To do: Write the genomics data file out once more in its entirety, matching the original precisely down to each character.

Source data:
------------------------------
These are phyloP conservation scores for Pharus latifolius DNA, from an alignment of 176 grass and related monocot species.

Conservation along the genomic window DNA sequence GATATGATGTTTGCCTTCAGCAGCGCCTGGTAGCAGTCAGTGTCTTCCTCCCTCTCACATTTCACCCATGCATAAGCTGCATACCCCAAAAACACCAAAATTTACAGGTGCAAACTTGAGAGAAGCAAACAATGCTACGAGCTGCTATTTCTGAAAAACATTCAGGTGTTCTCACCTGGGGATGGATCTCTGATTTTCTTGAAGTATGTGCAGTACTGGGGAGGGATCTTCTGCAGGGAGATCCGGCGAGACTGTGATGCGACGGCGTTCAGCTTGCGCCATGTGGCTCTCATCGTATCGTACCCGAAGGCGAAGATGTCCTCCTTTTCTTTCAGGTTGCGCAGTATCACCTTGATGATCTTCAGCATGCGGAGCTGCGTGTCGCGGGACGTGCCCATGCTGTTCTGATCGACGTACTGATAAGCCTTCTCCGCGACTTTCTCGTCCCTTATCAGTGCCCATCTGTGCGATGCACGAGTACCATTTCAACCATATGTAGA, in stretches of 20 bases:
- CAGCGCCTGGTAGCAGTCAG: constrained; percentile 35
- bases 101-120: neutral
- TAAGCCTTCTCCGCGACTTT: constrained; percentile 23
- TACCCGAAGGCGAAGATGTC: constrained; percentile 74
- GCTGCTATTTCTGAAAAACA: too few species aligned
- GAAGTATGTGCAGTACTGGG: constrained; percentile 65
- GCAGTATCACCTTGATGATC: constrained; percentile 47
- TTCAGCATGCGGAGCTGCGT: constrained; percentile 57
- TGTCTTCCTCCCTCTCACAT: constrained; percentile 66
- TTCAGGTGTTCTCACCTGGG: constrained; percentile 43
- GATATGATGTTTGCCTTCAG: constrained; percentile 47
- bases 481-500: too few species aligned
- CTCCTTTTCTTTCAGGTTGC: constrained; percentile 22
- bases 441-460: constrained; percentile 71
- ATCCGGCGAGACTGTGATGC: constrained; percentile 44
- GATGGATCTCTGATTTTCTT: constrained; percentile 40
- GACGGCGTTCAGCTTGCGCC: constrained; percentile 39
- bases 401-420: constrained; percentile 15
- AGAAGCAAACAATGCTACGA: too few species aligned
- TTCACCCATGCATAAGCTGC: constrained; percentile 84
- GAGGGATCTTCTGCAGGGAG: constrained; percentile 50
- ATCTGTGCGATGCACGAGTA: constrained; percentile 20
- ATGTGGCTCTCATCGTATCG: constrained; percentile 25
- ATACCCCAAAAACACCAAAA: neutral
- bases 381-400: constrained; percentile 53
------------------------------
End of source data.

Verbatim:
These are phyloP conservation scores for Pharus latifolius DNA, from an alignment of 176 grass and related monocot species.

Conservation along the genomic window DNA sequence GATATGATGTTTGCCTTCAGCAGCGCCTGGTAGCAGTCAGTGTCTTCCTCCCTCTCACATTTCACCCATGCATAAGCTGCATACCCCAAAAACACCAAAATTTACAGGTGCAAACTTGAGAGAAGCAAACAATGCTACGAGCTGCTATTTCTGAAAAACATTCAGGTGTTCTCACCTGGGGATGGATCTCTGATTTTCTTGAAGTATGTGCAGTACTGGGGAGGGATCTTCTGCAGGGAGATCCGGCGAGACTGTGATGCGACGGCGTTCAGCTTGCGCCATGTGGCTCTCATCGTATCGTACCCGAAGGCGAAGATGTCCTCCTTTTCTTTCAGGTTGCGCAGTATCACCTTGATGATCTTCAGCATGCGGAGCTGCGTGTCGCGGGACGTGCCCATGCTGTTCTGATCGACGTACTGATAAGCCTTCTCCGCGACTTTCTCGTCCCTTATCAGTGCCCATCTGTGCGATGCACGAGTACCATTTCAACCATATGTAGA, in stretches of 20 bases:
- CAGCGCCTGGTAGCAGTCAG: constrained; percentile 35
- bases 101-120: neutral
- TAAGCCTTCTCCGCGACTTT: constrained; percentile 23
- TACCCGAAGGCGAAGATGTC: constrained; percentile 74
- GCTGCTATTTCTGAAAAACA: too few species aligned
- GAAGTATGTGCAGTACTGGG: constrained; percentile 65
- GCAGTATCACCTTGATGATC: constrained; percentile 47
- TTCAGCATGCGGAGCTGCGT: constrained; percentile 57
- TGTCTTCCTCCCTCTCACAT: constrained; percentile 66
- TTCAGGTGTTCTCACCTGGG: constrained; percentile 43
- GATATGATGTTTGCCTTCAG: constrained; percentile 47
- bases 481-500: too few species aligned
- CTCCTTTTCTTTCAGGTTGC: constrained; percentile 22
- bases 441-460: constrained; percentile 71
- ATCCGGCGAGACTGTGATGC: constrained; percentile 44
- GATGGATCTCTGATTTTCTT: constrained; percentile 40
- GACGGCGTTCAGCTTGCGCC: constrained; percentile 39
- bases 401-420: constrained; percentile 15
- AGAAGCAAACAATGCTACGA: too few species aligned
- TTCACCCATGCATAAGCTGC: constrained; percentile 84
- GAGGGATCTTCTGCAGGGAG: constrained; percentile 50
- ATCTGTGCGATGCACGAGTA: constrained; percentile 20
- ATGTGGCTCTCATCGTATCG: constrained; percentile 25
- ATACCCCAAAAACACCAAAA: neutral
- bases 381-400: constrained; percentile 53